Lahore: Pakistan’s pledge to take part in Afghanistan’s reconstruction, was indeed a sensible plan, but it hit a serious snag as the funding for the development projects nearing completion has been stopped due to mistrust, irregularities and unavailability of proper banking system.
Analysts had predicted that Pakistan’s strategy to provide Afghanistan with goods and services for development would help gain toehold in Afghanistan, while countering the Indian agenda of holding hegemony in the region.
According to credible reports from Finance Ministry, projects worth billions of dollars had been initiated in Afghanistan as a gesture of goodwill. They are now earning a bad name, as the government has virtually halted any further release of money, abruptly. A number of further impediments added to an already tangled up situation.
The sources privy to the situation told News Lens Pakistan on condition of anonymity that the accountant general had put the release of the money on hold after the Auditor General of Pakistan (AGP) made some audit paras. Consequently, the Finance Ministry has also neglected its responsibility, which is to ensure the release of funds to the contractors in Afghanistan.
The development projects most affected by the government’s apathy are; Rehman Baba High School Kabul which was 97% completed in 2013 but not operational as yet; Nishtar Kidney Center in Jalalabad, completed in 2010 but was not handed over to Afghan government due to lack of medical equipment; Jinnah Hospital in Kabul 85% completed in 2013; Naib Ameen-Ullah Logri Hospital in Lugar 70% completed in 2013, and Torkham -Jalalabad road.
Former accountant general of Pakistan, Tahir Mehmood dared to speak regarding the matter, when other ministries concerned with it refused to comment.
He told News Lens Pakistan that the audit of huge amounts of public money fell under the jurisdiction of Auditor General of Pakistan (AGP), and the departments concerned were bound to follow its guidelines in strict accordance with the contracts.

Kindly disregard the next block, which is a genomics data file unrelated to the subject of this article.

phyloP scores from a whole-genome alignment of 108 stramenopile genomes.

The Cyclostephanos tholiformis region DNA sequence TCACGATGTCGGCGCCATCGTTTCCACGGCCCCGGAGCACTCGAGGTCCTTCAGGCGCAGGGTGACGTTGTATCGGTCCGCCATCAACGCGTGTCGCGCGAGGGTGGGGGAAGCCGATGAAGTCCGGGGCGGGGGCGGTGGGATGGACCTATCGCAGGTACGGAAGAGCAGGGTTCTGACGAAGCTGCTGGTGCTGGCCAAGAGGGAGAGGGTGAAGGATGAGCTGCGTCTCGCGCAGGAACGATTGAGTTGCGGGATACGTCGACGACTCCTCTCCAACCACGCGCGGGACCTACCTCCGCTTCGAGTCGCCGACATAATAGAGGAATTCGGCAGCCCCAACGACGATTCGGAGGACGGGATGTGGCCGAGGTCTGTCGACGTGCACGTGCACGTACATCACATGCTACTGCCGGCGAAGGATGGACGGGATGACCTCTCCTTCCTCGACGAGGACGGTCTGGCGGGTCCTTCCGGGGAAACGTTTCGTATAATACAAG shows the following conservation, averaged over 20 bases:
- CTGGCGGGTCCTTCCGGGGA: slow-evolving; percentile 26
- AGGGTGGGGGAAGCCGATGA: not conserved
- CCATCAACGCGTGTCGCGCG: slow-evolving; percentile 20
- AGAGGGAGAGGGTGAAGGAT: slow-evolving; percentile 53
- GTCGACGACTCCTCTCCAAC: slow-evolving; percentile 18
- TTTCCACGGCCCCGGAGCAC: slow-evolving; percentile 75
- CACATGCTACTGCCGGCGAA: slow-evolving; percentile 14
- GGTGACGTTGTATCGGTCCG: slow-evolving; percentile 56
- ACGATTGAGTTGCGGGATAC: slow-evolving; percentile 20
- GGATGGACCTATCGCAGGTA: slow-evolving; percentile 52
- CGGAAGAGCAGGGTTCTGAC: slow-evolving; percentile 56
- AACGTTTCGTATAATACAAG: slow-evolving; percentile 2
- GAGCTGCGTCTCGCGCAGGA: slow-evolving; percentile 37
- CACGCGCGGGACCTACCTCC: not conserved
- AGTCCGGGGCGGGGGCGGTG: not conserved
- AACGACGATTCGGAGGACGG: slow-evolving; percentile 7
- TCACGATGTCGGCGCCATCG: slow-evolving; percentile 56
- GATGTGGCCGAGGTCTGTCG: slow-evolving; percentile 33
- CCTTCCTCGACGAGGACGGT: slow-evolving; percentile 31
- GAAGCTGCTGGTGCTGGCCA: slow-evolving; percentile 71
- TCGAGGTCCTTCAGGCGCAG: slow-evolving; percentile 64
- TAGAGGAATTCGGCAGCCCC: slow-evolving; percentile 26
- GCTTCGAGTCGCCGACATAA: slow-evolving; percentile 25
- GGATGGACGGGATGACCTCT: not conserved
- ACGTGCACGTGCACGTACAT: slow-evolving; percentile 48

“The release of money was halted after the AGP came across many irregularities and violations of the Pakistan Public Regulatory Authority (PPRA) rules,” he confided.
“Who is to blame for the funding cuts?” he asked. Mehmood answered that the AGP office was not to be blamed for the situation. “Our job is to ensure that the rules and regulations are being obeyed and to see whether the contract is being executed according to the existing applicable laws or not,” he observed.
“We fulfilled our constitutional obligations and if the Finance Ministry and the Planning Division have objections, they should alter the rules.”
Mehmood further bogged down into other details and said that the Planning Division had given the contract to Frontier Works Organization (FWO). Under the contract, subcontractors were to be involved in more than 30% execution of the projects.
“In violation of the PPRA rules, the Planning Division gave 100% execution of projects to subcontractors amidst the deteriorating situation in Afghanistan and the FWO was asked to put the development projects on hold,” he noted.
“The government should have employed international contractors and bidders to complete these development projects, which have consumed billions of rupees up till now, if it really is serious in countering Indian hegemony.”